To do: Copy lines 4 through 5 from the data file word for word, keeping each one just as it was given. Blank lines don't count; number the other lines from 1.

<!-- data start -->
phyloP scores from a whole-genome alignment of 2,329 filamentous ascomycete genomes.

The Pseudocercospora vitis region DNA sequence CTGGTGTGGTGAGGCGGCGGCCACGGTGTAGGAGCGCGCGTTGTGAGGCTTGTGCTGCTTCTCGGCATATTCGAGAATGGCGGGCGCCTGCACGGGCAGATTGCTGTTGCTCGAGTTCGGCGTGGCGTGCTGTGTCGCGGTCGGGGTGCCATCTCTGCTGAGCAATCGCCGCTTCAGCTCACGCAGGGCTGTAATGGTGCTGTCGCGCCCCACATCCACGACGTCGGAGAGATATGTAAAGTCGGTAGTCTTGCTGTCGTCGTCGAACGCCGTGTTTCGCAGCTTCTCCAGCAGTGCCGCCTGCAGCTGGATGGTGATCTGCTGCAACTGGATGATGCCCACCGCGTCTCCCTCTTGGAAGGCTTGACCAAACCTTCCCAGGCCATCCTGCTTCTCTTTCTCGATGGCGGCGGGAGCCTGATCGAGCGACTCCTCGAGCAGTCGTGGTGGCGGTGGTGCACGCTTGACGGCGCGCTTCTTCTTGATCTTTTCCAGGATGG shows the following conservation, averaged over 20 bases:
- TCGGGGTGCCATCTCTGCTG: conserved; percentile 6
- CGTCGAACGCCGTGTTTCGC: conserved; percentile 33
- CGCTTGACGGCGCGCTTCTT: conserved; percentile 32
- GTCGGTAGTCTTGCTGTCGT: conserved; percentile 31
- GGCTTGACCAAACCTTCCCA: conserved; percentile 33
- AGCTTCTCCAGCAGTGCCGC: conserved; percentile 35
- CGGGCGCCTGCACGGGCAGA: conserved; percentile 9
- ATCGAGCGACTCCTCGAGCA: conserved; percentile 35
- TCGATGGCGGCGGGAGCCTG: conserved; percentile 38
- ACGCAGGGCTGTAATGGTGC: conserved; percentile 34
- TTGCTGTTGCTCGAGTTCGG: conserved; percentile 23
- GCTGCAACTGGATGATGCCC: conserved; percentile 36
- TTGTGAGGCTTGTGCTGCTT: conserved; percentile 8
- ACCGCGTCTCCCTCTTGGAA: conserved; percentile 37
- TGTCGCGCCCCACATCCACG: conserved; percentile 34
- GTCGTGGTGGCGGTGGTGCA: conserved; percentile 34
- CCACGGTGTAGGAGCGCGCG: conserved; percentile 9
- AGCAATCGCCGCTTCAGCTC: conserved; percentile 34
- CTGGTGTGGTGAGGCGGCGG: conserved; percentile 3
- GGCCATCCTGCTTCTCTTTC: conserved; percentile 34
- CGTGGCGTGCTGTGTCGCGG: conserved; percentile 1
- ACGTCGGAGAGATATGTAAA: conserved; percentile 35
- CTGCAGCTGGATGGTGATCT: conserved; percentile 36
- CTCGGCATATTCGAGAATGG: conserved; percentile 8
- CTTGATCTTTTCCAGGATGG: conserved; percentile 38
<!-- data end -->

- CGTCGAACGCCGTGTTTCGC: conserved; percentile 33
- CGCTTGACGGCGCGCTTCTT: conserved; percentile 32